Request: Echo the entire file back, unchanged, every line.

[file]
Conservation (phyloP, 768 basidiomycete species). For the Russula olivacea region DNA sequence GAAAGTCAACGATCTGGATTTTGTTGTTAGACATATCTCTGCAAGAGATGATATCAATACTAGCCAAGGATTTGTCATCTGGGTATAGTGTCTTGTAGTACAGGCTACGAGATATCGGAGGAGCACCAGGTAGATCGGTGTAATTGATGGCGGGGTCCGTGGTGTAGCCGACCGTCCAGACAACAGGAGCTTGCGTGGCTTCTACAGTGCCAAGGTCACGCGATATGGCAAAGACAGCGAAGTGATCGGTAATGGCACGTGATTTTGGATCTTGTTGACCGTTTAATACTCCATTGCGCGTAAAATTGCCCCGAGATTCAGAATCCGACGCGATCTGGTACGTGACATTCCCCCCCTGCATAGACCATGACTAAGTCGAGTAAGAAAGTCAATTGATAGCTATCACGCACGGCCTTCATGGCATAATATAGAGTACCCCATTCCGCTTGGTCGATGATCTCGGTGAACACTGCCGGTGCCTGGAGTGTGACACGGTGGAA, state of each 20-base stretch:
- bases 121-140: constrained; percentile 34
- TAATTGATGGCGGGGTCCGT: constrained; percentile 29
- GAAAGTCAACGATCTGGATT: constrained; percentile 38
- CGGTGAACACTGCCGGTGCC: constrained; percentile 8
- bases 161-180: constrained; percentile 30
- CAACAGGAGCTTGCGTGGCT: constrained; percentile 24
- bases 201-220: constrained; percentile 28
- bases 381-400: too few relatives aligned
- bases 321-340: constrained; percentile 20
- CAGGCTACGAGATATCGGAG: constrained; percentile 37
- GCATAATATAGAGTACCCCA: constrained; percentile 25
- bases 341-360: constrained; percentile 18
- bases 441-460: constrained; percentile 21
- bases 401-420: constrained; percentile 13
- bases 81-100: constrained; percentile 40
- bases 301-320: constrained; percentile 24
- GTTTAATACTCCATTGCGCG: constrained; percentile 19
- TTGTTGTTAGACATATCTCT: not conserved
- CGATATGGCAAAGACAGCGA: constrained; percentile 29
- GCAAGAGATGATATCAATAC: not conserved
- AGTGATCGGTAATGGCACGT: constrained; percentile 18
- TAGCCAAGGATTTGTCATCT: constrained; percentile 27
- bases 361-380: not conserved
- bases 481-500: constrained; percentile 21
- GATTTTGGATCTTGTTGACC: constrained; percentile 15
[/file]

Conservation (phyloP, 768 basidiomycete species). For the Russula olivacea region DNA sequence GAAAGTCAACGATCTGGATTTTGTTGTTAGACATATCTCTGCAAGAGATGATATCAATACTAGCCAAGGATTTGTCATCTGGGTATAGTGTCTTGTAGTACAGGCTACGAGATATCGGAGGAGCACCAGGTAGATCGGTGTAATTGATGGCGGGGTCCGTGGTGTAGCCGACCGTCCAGACAACAGGAGCTTGCGTGGCTTCTACAGTGCCAAGGTCACGCGATATGGCAAAGACAGCGAAGTGATCGGTAATGGCACGTGATTTTGGATCTTGTTGACCGTTTAATACTCCATTGCGCGTAAAATTGCCCCGAGATTCAGAATCCGACGCGATCTGGTACGTGACATTCCCCCCCTGCATAGACCATGACTAAGTCGAGTAAGAAAGTCAATTGATAGCTATCACGCACGGCCTTCATGGCATAATATAGAGTACCCCATTCCGCTTGGTCGATGATCTCGGTGAACACTGCCGGTGCCTGGAGTGTGACACGGTGGAA, state of each 20-base stretch:
- bases 121-140: constrained; percentile 34
- TAATTGATGGCGGGGTCCGT: constrained; percentile 29
- GAAAGTCAACGATCTGGATT: constrained; percentile 38
- CGGTGAACACTGCCGGTGCC: constrained; percentile 8
- bases 161-180: constrained; percentile 30
- CAACAGGAGCTTGCGTGGCT: constrained; percentile 24
- bases 201-220: constrained; percentile 28
- bases 381-400: too few relatives aligned
- bases 321-340: constrained; percentile 20
- CAGGCTACGAGATATCGGAG: constrained; percentile 37
- GCATAATATAGAGTACCCCA: constrained; percentile 25
- bases 341-360: constrained; percentile 18
- bases 441-460: constrained; percentile 21
- bases 401-420: constrained; percentile 13
- bases 81-100: constrained; percentile 40
- bases 301-320: constrained; percentile 24
- GTTTAATACTCCATTGCGCG: constrained; percentile 19
- TTGTTGTTAGACATATCTCT: not conserved
- CGATATGGCAAAGACAGCGA: constrained; percentile 29
- GCAAGAGATGATATCAATAC: not conserved
- AGTGATCGGTAATGGCACGT: constrained; percentile 18
- TAGCCAAGGATTTGTCATCT: constrained; percentile 27
- bases 361-380: not conserved
- bases 481-500: constrained; percentile 21
- GATTTTGGATCTTGTTGACC: constrained; percentile 15